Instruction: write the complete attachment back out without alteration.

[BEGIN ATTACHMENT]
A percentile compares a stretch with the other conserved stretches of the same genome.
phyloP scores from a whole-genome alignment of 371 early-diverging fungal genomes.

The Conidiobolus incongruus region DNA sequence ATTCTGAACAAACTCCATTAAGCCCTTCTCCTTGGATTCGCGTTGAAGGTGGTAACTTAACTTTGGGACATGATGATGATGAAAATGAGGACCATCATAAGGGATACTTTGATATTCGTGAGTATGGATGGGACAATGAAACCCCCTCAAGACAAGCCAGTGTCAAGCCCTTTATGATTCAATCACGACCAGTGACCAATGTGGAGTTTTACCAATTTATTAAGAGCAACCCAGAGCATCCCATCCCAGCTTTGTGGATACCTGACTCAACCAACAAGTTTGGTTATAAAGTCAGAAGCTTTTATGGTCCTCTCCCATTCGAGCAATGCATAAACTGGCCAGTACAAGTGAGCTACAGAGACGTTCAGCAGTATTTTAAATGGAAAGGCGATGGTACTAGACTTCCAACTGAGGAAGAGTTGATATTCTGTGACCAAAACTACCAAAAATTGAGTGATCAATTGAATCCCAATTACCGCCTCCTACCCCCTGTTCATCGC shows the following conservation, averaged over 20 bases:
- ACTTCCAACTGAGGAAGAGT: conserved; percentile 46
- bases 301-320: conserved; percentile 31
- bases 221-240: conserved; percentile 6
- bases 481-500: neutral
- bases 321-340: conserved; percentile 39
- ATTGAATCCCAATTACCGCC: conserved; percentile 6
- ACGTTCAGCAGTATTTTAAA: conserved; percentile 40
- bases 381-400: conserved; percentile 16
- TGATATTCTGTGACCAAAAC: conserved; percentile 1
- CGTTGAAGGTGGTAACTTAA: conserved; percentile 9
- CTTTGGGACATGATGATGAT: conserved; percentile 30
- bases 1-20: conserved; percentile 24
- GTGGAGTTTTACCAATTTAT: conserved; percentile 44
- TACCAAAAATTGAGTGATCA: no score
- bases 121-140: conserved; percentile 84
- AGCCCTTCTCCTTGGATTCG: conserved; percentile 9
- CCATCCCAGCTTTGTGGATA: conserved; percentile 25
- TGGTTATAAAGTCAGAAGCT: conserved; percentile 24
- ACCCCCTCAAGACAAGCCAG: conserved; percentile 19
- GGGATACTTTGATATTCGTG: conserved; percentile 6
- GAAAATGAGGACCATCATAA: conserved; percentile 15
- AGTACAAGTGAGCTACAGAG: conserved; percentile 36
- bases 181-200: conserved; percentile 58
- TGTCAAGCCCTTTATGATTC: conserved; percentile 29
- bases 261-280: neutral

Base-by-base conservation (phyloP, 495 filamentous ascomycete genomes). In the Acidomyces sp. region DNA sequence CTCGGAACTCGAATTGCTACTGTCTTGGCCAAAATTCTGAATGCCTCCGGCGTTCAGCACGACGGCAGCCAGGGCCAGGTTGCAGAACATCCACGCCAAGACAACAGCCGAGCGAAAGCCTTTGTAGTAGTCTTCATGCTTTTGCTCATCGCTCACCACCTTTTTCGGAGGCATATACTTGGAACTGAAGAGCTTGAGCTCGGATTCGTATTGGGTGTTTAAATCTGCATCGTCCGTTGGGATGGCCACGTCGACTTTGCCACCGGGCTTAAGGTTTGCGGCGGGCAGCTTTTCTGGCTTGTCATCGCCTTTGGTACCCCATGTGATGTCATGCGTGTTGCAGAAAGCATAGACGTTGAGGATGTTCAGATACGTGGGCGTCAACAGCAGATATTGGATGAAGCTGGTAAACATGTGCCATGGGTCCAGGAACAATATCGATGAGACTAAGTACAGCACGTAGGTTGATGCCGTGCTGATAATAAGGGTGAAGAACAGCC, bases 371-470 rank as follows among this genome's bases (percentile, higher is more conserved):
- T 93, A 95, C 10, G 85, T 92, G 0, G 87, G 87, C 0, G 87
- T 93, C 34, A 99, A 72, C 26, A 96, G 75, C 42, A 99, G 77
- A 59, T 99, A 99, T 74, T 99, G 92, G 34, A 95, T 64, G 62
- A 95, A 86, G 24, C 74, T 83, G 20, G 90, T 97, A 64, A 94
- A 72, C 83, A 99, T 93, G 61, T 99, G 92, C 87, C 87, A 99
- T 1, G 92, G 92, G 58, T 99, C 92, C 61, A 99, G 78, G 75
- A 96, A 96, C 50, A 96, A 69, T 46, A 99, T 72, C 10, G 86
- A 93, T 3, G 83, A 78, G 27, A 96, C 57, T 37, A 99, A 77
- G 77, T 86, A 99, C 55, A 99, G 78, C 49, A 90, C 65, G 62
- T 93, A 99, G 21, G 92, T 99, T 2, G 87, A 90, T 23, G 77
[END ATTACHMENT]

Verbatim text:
A percentile compares a stretch with the other conserved stretches of the same genome.
phyloP scores from a whole-genome alignment of 371 early-diverging fungal genomes.

The Conidiobolus incongruus region DNA sequence ATTCTGAACAAACTCCATTAAGCCCTTCTCCTTGGATTCGCGTTGAAGGTGGTAACTTAACTTTGGGACATGATGATGATGAAAATGAGGACCATCATAAGGGATACTTTGATATTCGTGAGTATGGATGGGACAATGAAACCCCCTCAAGACAAGCCAGTGTCAAGCCCTTTATGATTCAATCACGACCAGTGACCAATGTGGAGTTTTACCAATTTATTAAGAGCAACCCAGAGCATCCCATCCCAGCTTTGTGGATACCTGACTCAACCAACAAGTTTGGTTATAAAGTCAGAAGCTTTTATGGTCCTCTCCCATTCGAGCAATGCATAAACTGGCCAGTACAAGTGAGCTACAGAGACGTTCAGCAGTATTTTAAATGGAAAGGCGATGGTACTAGACTTCCAACTGAGGAAGAGTTGATATTCTGTGACCAAAACTACCAAAAATTGAGTGATCAATTGAATCCCAATTACCGCCTCCTACCCCCTGTTCATCGC shows the following conservation, averaged over 20 bases:
- ACTTCCAACTGAGGAAGAGT: conserved; percentile 46
- bases 301-320: conserved; percentile 31
- bases 221-240: conserved; percentile 6
- bases 481-500: neutral
- bases 321-340: conserved; percentile 39
- ATTGAATCCCAATTACCGCC: conserved; percentile 6
- ACGTTCAGCAGTATTTTAAA: conserved; percentile 40
- bases 381-400: conserved; percentile 16
- TGATATTCTGTGACCAAAAC: conserved; percentile 1
- CGTTGAAGGTGGTAACTTAA: conserved; percentile 9
- CTTTGGGACATGATGATGAT: conserved; percentile 30
- bases 1-20: conserved; percentile 24
- GTGGAGTTTTACCAATTTAT: conserved; percentile 44
- TACCAAAAATTGAGTGATCA: no score
- bases 121-140: conserved; percentile 84
- AGCCCTTCTCCTTGGATTCG: conserved; percentile 9
- CCATCCCAGCTTTGTGGATA: conserved; percentile 25
- TGGTTATAAAGTCAGAAGCT: conserved; percentile 24
- ACCCCCTCAAGACAAGCCAG: conserved; percentile 19
- GGGATACTTTGATATTCGTG: conserved; percentile 6
- GAAAATGAGGACCATCATAA: conserved; percentile 15
- AGTACAAGTGAGCTACAGAG: conserved; percentile 36
- bases 181-200: conserved; percentile 58
- TGTCAAGCCCTTTATGATTC: conserved; percentile 29
- bases 261-280: neutral

Base-by-base conservation (phyloP, 495 filamentous ascomycete genomes). In the Acidomyces sp. region DNA sequence CTCGGAACTCGAATTGCTACTGTCTTGGCCAAAATTCTGAATGCCTCCGGCGTTCAGCACGACGGCAGCCAGGGCCAGGTTGCAGAACATCCACGCCAAGACAACAGCCGAGCGAAAGCCTTTGTAGTAGTCTTCATGCTTTTGCTCATCGCTCACCACCTTTTTCGGAGGCATATACTTGGAACTGAAGAGCTTGAGCTCGGATTCGTATTGGGTGTTTAAATCTGCATCGTCCGTTGGGATGGCCACGTCGACTTTGCCACCGGGCTTAAGGTTTGCGGCGGGCAGCTTTTCTGGCTTGTCATCGCCTTTGGTACCCCATGTGATGTCATGCGTGTTGCAGAAAGCATAGACGTTGAGGATGTTCAGATACGTGGGCGTCAACAGCAGATATTGGATGAAGCTGGTAAACATGTGCCATGGGTCCAGGAACAATATCGATGAGACTAAGTACAGCACGTAGGTTGATGCCGTGCTGATAATAAGGGTGAAGAACAGCC, bases 371-470 rank as follows among this genome's bases (percentile, higher is more conserved):
- T 93, A 95, C 10, G 85, T 92, G 0, G 87, G 87, C 0, G 87
- T 93, C 34, A 99, A 72, C 26, A 96, G 75, C 42, A 99, G 77
- A 59, T 99, A 99, T 74, T 99, G 92, G 34, A 95, T 64, G 62
- A 95, A 86, G 24, C 74, T 83, G 20, G 90, T 97, A 64, A 94
- A 72, C 83, A 99, T 93, G 61, T 99, G 92, C 87, C 87, A 99
- T 1, G 92, G 92, G 58, T 99, C 92, C 61, A 99, G 78, G 75
- A 96, A 96, C 50, A 96, A 69, T 46, A 99, T 72, C 10, G 86
- A 93, T 3, G 83, A 78, G 27, A 96, C 57, T 37, A 99, A 77
- G 77, T 86, A 99, C 55, A 99, G 78, C 49, A 90, C 65, G 62
- T 93, A 99, G 21, G 92, T 99, T 2, G 87, A 90, T 23, G 77